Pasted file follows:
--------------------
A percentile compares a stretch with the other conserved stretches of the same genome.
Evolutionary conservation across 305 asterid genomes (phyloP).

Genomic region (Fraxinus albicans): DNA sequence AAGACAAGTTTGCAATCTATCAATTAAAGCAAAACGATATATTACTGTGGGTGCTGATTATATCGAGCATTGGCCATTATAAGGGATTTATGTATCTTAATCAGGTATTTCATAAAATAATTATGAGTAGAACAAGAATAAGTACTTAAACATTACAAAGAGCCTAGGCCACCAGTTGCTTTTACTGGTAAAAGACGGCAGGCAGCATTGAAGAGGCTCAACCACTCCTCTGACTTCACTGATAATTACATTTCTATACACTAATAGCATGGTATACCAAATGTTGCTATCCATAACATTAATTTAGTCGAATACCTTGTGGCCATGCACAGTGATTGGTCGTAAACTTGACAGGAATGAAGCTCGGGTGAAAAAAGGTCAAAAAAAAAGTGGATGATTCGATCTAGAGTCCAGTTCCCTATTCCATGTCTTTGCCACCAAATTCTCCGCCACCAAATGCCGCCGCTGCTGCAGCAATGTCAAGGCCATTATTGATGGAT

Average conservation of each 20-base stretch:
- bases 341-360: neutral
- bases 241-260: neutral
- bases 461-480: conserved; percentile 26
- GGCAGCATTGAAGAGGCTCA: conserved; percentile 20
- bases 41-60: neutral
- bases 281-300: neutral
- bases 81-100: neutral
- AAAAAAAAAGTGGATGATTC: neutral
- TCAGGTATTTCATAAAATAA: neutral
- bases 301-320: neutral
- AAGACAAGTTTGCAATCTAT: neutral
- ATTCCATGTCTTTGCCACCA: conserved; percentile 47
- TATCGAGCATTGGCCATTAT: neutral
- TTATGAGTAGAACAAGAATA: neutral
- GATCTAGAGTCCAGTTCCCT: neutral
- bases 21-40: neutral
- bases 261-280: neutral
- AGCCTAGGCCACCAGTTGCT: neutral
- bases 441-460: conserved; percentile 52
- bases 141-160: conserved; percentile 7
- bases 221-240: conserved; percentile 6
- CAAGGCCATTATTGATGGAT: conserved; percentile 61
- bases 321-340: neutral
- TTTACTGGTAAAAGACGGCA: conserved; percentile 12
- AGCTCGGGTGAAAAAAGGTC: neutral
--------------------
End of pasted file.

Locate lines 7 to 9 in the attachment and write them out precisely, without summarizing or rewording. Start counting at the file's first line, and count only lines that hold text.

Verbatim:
- bases 461-480: conserved; percentile 26
- GGCAGCATTGAAGAGGCTCA: conserved; percentile 20
- bases 41-60: neutral